SAN FRANCISCO -- Although the index bounced from its intraday low of 3345.35 -- generating a smattering of cheers that it held above the
April 14 closing low -- many market players were troubled by the
160.37, or 4.4%, decline
The problem is not that
fell nearly 15% or is down 44% from its all-time closing high. The problem is that
still trades at a price-to-earnings ratio of about 125 times expected 2000 earnings and 96 times expected 2001 results. And that
sports a P/E of 259 times 2000 earnings and 211 times 2001's.
trades at 115 times the current year's expected results and over 90 times next year's. And that
trades over 93 times 2000 projected earnings and over 72 times expected 2001 results. Etc., etc.
Now that a lot of excess has been wrung out of second-tier tech plays, "the risk is that the 'technology blue chips' become increasingly overvalued and overowned," Thomas McManus, equity portfolio strategist at
Banc of America Securities
, wrote today.
McManus reduced his equity weighting to 75% from 80%, simultaneously increasing his bond allocation to 25% from 20%. The action reverses an allocation change he made -- with some accompanying fanfare -- just one week ago. A key reason for the strategist's about-face was the sense investors are too complacent -- especially about tech leaders -- because of the snapback rally early last week.
Microsoft's struggles have many market players fretting about the possibility Mister Softee will prove to be the proverbial first tech-leadership shoe to drop, rather than the last.
"Microsoft is down for specific reasons, but if there's any kind of hiccup in any of these big companies, they're going to kill these stocks," said Timothy Heekin, director of equity trading at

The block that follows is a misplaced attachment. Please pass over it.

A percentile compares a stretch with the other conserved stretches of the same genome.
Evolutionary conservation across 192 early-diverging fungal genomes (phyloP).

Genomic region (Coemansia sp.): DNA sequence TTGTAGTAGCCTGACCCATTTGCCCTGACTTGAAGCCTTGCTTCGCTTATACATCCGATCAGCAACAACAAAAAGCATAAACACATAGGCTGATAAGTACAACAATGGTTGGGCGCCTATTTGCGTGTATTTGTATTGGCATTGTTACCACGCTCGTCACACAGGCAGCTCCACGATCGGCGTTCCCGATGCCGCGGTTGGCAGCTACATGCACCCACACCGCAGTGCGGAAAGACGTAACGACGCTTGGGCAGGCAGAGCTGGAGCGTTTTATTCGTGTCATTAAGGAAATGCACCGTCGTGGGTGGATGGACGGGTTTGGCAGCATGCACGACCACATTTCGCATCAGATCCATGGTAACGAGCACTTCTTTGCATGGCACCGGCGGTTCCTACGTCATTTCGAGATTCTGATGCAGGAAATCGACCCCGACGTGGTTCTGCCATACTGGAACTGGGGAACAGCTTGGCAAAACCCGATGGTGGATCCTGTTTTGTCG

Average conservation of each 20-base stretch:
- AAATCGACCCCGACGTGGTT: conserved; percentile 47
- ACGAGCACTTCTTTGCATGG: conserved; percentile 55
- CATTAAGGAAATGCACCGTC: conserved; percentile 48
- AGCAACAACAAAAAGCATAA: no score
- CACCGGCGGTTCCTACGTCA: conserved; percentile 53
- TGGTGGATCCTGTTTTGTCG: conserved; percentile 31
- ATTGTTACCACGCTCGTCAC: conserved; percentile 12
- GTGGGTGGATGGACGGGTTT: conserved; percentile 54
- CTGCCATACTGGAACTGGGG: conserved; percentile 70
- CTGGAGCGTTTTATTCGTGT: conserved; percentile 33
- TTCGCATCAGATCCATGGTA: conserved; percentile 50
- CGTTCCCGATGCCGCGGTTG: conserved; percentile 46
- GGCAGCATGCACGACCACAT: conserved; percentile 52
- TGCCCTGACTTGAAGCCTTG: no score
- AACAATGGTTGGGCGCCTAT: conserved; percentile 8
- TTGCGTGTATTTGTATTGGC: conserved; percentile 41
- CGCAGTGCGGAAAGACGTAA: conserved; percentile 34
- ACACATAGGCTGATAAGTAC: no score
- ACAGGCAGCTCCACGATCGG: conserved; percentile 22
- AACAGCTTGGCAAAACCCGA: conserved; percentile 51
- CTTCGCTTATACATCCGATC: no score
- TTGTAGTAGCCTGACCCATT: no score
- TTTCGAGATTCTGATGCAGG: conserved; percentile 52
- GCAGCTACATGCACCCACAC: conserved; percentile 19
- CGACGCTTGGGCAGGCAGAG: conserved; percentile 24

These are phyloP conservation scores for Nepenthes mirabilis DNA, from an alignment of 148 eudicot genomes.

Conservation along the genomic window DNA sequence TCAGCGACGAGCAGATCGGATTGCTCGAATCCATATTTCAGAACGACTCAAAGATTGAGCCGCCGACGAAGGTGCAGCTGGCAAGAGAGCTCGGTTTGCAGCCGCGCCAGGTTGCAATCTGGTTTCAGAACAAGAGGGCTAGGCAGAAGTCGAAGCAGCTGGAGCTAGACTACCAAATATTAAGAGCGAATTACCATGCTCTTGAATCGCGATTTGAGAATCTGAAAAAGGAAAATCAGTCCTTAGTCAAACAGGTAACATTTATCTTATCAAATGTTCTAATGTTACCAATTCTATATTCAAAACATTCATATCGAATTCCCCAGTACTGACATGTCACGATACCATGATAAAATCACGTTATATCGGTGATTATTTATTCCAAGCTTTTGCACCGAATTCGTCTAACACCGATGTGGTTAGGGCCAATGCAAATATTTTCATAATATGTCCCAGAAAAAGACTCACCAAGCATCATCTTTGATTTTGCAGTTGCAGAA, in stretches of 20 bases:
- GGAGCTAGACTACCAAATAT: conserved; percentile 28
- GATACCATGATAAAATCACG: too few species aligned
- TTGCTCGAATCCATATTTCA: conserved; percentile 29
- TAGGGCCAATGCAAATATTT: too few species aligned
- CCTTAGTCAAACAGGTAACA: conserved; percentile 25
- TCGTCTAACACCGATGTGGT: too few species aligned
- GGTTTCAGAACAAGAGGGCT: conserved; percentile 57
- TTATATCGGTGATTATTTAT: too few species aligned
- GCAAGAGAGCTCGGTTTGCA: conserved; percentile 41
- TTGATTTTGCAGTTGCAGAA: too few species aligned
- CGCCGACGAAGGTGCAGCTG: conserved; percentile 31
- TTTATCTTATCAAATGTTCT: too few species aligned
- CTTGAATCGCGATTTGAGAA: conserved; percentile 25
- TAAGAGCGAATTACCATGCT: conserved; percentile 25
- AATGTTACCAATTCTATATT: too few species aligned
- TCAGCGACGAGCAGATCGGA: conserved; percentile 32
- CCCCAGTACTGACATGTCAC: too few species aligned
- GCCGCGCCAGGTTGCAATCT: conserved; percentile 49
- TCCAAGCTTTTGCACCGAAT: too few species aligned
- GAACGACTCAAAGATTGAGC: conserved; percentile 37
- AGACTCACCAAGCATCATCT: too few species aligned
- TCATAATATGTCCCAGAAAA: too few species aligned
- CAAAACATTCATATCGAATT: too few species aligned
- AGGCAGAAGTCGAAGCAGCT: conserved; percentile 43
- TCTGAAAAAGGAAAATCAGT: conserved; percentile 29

Thomas Weisel Partners
in San Francisco. "It's going to be brutal."
Heekin isn't forecasting any particular shortfall, but sought to illustrate the dilemma facing many investors these days -- professional and otherwise. When it became apparent the riskier tech names were falling decidedly out of favor, most chose not to exit the sector altogether. Instead, they fled to the perceived safety and liquidity of blue-chip tech names such as Sun and Cisco.
Todd Gold, technical strategist at
, unwittingly described the conundrum. On the one hand, Gruntal is currently recommending that investors who feel the need to buy focus exclusively on the largest, top-quality names in the
On the other hand, many are "trading at ridiculously high valuations," the technician lamented. "That's the danger."
McManus described the flight-to-quality within tech as a "circling the wagons" strategy.
Now, the concern is what happens when (if) the wagons start burning and the cavalry hasn't yet arrived. Or if some less brave investors decide not to stick around and find out.
Aaron L. Task writes daily for TheStreet.com. In keeping with TSC's editorial policy, he doesn't own or short individual stocks, although he owns stock in TheStreet.com. He also doesn't invest in hedge funds or other private investment partnerships. He welcomes your feedback at